Tony Blair weathered a backlash over the Iraq war to win a historic third term as prime minister Friday, but with a reduced majority that could weaken his mandate and prompt him to step aside earlier than he plans.
Voter opposition to the war and critics who claimed Blair had followed president Bush into battle based on shaky intelligence cost him credibility and votes, reports CBS News Correspondent Richard Roth.
Speaking outside his Downing Street office Friday morning, the prime minister looked more humbled than triumphant, reports CBS News Correspondent Charles D'Agata.
"It's a tremendous honor and a privilege to be elected for a third term. And I'm acutely conscious of that honor and that privilege," Blair said, speaking outside his Downing Street office.
"I know that Iraq has been a deeply divisive issue in this country. ... But I also know and believe that after this election, people want to move on, they want to focus on the future — in Iraq and here," he said.
With the count still incomplete, but the Labour Party's majority assured, Blair went to Buckingham Palace on Friday morning to be confirmed as prime minister for the third time.
Traditionally, Queen Elizabeth II confirms the winner of the national election as prime minister, providing she believes that person commands a sufficient majority in the House of Commons to be able to carry on Her Majesty's Government.
Labour needed at least 324 seats to form a majority in the 646-seat House of Commons. With 620 seats reporting, Labour had 353 seats; the main opposition Conservatives 195; Liberal Democrats 60; and independents and smaller parties 12. Labour's majority of 161 in the last Parliament had been slashed by almost 100 seats.
The loss of so many seats by Labour makes it unlikely that Blair will complete this five-year term as prime minister before being replaced by his party, reports D'Agata. His Cabinet colleague and rival, powerful Treasury chief Gordon Brown, is widely regarded as his likely successor.
Nevertheless, it was a historic victory for Blair and his party — the first time a Labour government has won three straight elections.
The British Broadcasting Corp. projected Labour would win 66 more seats than all the other parties combined. Sky News put the Labour majority at 64 seats. Results in 610 constituencies showed a turnout of more than 61 percent of the electorate, up 2 percent from 2001's record low.
Official results for the remaining seats were expected to trickle in through the weekend.
The margin of a Labour victory also could have consequences for Britain's "special relationship" with the United States. The battering Blair took over Iraq during the campaign suggested that any future British leader will probably be wary of backing Washington militarily in the face of hostile domestic opinion.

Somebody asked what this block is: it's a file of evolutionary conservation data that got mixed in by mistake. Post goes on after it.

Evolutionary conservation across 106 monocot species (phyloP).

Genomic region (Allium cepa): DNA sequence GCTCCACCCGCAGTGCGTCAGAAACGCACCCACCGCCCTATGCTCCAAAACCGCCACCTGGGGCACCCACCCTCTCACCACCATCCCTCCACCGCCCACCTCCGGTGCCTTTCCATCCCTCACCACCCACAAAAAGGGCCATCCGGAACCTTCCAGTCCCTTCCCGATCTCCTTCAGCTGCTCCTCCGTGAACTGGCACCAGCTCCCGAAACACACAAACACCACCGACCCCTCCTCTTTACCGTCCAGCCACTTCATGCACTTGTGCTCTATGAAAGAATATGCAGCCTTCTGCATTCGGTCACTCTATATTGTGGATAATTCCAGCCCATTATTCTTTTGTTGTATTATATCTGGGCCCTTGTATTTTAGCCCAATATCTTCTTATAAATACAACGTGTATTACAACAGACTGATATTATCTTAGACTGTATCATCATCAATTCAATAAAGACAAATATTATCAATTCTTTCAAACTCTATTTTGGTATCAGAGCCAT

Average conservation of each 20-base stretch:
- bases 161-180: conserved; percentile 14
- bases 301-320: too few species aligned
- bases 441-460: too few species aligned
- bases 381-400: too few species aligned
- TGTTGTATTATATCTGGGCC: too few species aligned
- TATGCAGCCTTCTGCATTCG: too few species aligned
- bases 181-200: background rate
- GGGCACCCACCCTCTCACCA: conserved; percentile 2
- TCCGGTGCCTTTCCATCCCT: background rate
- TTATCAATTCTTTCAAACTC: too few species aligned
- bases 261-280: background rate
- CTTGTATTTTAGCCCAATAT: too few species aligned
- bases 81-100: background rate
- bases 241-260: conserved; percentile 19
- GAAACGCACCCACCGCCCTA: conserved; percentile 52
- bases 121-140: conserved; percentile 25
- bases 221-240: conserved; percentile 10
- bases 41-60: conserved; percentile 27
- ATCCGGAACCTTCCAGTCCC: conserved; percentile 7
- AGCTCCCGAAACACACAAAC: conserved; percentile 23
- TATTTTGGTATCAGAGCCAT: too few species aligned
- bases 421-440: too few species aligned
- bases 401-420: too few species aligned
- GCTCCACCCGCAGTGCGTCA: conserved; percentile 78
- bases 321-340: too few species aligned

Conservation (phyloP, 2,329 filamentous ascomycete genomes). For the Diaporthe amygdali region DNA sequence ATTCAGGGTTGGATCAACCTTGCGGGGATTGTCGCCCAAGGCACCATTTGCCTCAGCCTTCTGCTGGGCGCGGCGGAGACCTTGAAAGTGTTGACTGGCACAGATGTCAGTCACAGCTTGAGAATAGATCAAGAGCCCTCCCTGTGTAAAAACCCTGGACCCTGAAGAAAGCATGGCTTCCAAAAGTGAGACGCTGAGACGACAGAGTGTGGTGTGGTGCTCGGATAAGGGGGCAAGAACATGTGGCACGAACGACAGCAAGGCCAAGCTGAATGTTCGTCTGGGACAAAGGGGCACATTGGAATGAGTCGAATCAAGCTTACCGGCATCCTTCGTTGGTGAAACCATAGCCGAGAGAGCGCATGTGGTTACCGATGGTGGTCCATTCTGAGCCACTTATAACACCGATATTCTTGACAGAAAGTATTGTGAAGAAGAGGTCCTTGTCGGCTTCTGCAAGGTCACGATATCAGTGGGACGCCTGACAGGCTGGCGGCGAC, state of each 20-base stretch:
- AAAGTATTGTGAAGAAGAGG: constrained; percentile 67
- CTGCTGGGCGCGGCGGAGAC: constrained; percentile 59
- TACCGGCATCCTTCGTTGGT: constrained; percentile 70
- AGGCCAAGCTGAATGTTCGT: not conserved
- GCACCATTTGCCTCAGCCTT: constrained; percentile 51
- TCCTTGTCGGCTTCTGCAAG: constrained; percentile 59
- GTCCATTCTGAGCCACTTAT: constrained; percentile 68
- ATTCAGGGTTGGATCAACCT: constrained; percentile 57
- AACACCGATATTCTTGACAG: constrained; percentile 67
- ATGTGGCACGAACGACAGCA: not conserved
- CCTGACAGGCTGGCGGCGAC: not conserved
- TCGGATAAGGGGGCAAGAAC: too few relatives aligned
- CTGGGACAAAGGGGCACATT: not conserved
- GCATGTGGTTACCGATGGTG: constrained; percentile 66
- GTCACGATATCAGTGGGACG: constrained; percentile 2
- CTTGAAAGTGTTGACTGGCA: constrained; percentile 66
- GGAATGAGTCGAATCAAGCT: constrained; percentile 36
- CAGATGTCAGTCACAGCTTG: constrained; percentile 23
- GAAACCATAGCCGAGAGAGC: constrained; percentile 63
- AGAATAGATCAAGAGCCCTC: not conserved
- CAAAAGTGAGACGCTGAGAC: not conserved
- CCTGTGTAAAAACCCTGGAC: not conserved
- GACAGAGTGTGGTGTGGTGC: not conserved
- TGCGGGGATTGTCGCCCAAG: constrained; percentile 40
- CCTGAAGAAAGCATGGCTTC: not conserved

A politically weakened Blair, who has said he will not seek another term, also could find it difficult to persuade British voters to approve a proposed constitution for the European Union, which requires ratification by all member states.
Conservative leader Michael Howard, whose party has floundered in opposition since it was decisively ousted from government in 1997, was bolstered by an improved seat tally for the Conservatives.
Despite backing the war, Howard accused Blair of misrepresenting flimsy British intelligence on Iraqi weapons of mass destruction and lying about the legal case for war. He urged voters to "wipe the smirk" off Blair's face. Howard, however, congratulated Blair on his victory on Friday.
"We have sent a message to Mr. Blair, and in the next Parliament we will be able to form a stronger opposition," he said.
Blair was once regarded as Labour's most prized electoral asset. He banked on his trustworthiness and described himself as a "pretty straight guy" soon after winning power in 1997.
Labour's diminished majority is a stark indication of how far his popularity has crashed since the landslide victories of 1997 and 2001. Blair could now face difficulties controlling a disaffected rump of Labour lawmakers deeply disillusioned with his leadership, especially over Iraq, and the centrist flavor he has given the traditionally socialist party.
"If his majority falls below 60 then you are in an area where an organized minority would have a strong bargaining power," said Geoff Andrews, political analyst at the Open University.
Even with a reduced majority, it is a historic victory for Labour, which has never before won three straight terms. The party's strong economic record — Britain's growth is high and unemployment low compared with much of the rest of the European Union — appears to have outweighed the resentment over Iraq. Labour is also credited with improving public services such as health and education through investment.
"I promise that we will listen and we will learn so that we can serve our country and our communities even better in the years to come," said Brown.
Commentators suggested power would begin to seep away from Blair to Brown, whose strong stewardship of the British economy has made him a more popular and trustworthy figure.
"On these results I would have thought, not Gordon Brown himself but the Brown supporters will be wondering how quickly they can move Tony Blair out of Downing Street," said former Conservative minister Michael Portillo.
"The key factor in the campaign was that this time Tony Blair was not an electoral asset. He was becoming a liability."